In Mark 7:1–23, Jesus has some pretty sharp confrontations with the religious folk of his day. He renders a sharp indictment against them: “You nullify the word of God by your tradition that you have handed down” (v. 13). That’s a serious charge—that their religious traditions actually “nullify” (cancel, disregard, render void) the word of God, by setting up other standards and norms that obscure the clear desires of God for his people. The call for those of us who would “repent and believe” is to examine our own cherished religious traditions under the ruthless, piercing laser light of the Holy Spirit, in order to discern where they point people to God and where they actually obscure a clear view of God’s character and will.

And then, just in case we might be tempted to set ourselves safely outside the scrutiny of institutional or organizational behaviors and values, Jesus gets uncomfortably personal (Mark 7:17–23). “Repent and believe” means a willingness to allow that same ruthless laser light of the Holy Spirit to illuminate our “inner yuck”—the sinful attitudes that are the seedbed of sinful behavior.

It’s probably no coincidence that in the wake of these tough conversations with religious folk in his own homeland, Jesus takes the disciples on a ministry trip into “foreign lands”—Tyre, Sidon, and the Decapolis (Mark 7:31–8:9). “Repent and believe” and “leave and follow” mean going with Jesus across social, ethnic, and cultural boundaries to offer grace to people who are outside our tribe. And it also means sighing and groaning with Jesus (7:34) over the distortions, diseases, and disorders that bind the lives of the human beings we encounter in those uncomfortable places.

Finally, in that great juxtaposition of scenes at the end of Mark 8, we discover that “repent and believe” means allowing our “head knowledge” about Jesus to translate into a perspective on life that is fully shaped by Jesus’ identity and Jesus’ purposes. In that wonderful scene in Caesarea Philippi (you’d hear music building to a great crescendo here if this were playing out on screen), Peter makes a resounding declaration of knowledge about Jesus—“You are the Messiah!” (8:29). But almost immediately, Peter turns around and acts out of a totally contradictory perspective, asking Jesus to please do the Messiah thing in a way that will be more comfortable for his followers (8:31–33). Jesus’ rebuke to him (“Get behind me, Satan!”) is probably the sharpest one uttered in the Gospels. Jesus clearly diagnoses the root of Peter’s problem: “You are seeing things merely from a human point of view, not from God’s” (v. 33, NLT). Ouch! “Repent and believe” means relinquishing my right to define what is good and right and necessary, and submitting to Jesus’ definitions.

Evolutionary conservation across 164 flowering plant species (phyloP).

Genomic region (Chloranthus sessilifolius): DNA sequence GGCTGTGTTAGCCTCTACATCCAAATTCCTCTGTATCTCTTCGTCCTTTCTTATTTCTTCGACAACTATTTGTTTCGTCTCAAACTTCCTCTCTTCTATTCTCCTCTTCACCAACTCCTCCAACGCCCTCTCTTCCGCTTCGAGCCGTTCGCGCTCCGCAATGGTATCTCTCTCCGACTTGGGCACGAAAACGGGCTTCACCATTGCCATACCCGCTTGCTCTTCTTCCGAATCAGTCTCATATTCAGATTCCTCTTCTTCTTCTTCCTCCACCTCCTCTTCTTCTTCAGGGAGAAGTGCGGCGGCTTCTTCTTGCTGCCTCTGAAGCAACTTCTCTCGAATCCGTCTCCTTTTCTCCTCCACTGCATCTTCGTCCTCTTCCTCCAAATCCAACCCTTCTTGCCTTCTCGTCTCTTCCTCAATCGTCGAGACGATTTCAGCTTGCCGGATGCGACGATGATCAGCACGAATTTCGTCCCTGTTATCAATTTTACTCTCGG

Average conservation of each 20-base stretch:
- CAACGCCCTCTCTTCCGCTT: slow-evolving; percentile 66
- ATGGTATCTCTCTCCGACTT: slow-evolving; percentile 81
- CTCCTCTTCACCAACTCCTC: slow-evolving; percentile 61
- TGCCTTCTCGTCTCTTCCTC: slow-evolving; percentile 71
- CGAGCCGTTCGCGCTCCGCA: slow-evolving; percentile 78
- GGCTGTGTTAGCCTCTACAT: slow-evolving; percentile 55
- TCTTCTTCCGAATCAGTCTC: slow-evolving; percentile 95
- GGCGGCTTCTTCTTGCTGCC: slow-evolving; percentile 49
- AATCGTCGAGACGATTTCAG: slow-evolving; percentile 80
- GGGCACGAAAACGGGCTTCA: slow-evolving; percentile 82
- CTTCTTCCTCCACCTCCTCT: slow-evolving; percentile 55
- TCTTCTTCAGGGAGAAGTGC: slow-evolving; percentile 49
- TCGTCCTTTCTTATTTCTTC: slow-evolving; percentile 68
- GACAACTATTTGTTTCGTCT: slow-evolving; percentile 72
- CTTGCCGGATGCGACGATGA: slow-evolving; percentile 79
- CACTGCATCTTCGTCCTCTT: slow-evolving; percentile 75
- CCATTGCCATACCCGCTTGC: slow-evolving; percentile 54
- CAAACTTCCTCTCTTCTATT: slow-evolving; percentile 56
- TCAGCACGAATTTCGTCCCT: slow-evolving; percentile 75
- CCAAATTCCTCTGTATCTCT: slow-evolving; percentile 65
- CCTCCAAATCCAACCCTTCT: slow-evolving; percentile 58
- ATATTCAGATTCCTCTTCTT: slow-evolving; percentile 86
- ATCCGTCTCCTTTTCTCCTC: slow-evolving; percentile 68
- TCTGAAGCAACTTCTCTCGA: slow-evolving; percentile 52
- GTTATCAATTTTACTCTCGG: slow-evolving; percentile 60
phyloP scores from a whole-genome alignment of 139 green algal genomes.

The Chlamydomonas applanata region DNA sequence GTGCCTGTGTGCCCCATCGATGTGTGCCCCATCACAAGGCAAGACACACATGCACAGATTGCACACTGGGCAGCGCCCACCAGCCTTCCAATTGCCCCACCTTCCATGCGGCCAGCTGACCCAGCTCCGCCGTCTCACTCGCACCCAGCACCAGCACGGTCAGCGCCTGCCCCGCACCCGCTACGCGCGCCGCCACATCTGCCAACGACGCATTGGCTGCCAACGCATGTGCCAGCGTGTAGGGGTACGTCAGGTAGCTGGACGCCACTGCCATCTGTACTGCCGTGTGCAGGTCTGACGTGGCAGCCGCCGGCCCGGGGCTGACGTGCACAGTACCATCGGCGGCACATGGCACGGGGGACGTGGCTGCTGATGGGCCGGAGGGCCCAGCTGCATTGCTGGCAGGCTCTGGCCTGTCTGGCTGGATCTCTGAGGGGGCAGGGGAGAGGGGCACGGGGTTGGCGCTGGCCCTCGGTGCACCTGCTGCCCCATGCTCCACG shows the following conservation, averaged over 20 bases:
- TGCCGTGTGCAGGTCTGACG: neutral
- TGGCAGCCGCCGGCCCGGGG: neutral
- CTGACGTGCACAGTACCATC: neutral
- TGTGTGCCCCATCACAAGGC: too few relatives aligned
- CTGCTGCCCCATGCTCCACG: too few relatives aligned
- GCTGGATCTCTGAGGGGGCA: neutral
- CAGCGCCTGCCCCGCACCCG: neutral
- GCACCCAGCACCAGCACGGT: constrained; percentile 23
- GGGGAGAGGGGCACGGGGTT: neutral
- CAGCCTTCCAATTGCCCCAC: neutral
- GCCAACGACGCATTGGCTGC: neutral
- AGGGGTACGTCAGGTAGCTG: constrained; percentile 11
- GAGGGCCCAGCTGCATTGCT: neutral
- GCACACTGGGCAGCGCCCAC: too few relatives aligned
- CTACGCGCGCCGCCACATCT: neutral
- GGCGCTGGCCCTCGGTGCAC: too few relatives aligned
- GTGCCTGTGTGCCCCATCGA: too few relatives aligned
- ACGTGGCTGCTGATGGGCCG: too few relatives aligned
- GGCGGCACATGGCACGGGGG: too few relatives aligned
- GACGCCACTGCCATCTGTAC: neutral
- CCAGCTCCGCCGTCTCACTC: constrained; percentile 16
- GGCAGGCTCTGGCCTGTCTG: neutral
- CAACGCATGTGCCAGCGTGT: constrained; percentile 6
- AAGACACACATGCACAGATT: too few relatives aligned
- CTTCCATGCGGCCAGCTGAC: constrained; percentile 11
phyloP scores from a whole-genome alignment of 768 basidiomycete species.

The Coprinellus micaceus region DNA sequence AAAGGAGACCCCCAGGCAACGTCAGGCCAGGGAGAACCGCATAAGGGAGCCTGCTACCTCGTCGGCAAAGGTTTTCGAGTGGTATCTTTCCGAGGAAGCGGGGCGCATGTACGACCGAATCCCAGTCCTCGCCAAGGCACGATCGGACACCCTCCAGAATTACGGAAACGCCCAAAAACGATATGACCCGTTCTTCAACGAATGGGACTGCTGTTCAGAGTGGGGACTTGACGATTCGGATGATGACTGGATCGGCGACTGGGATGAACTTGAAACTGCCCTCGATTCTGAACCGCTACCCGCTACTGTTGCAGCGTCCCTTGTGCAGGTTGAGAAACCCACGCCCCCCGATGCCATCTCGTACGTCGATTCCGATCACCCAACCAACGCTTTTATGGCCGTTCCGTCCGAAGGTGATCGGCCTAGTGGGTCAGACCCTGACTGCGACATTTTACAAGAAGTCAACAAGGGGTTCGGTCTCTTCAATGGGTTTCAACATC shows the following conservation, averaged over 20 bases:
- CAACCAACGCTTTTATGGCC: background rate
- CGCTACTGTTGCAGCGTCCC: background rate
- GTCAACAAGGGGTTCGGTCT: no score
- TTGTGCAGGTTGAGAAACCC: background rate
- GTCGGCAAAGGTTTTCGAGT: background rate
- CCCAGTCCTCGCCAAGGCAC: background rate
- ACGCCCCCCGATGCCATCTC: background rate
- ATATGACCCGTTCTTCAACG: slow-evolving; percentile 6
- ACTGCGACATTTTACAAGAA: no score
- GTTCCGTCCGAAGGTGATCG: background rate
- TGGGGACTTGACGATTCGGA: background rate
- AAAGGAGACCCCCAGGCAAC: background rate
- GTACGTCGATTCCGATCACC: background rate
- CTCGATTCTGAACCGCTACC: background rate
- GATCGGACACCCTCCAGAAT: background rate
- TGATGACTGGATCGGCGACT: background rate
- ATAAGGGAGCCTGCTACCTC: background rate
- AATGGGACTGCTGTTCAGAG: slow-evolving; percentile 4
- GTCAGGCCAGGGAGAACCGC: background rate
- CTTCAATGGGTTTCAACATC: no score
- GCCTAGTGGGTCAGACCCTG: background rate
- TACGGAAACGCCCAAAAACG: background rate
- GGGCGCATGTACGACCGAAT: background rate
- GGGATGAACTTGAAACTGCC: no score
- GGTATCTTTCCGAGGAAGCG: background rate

Questions to consider:

  • Have you taken the risk to set your religious traditions alongside the Word of God and allow the Holy Spirit to see where and if they align? What might be keeping you (and your faith community) from doing so?
  • Will you risk the same Spirit-illumined examination of your own inner attitudes and beliefs?
  • Where might Jesus be inviting you to cross some uncomfortable boundaries with him?
  • What will it take for you to relinquish the “right to choose” what is good, right, and necessary, and submit to Jesus’ definition of those things?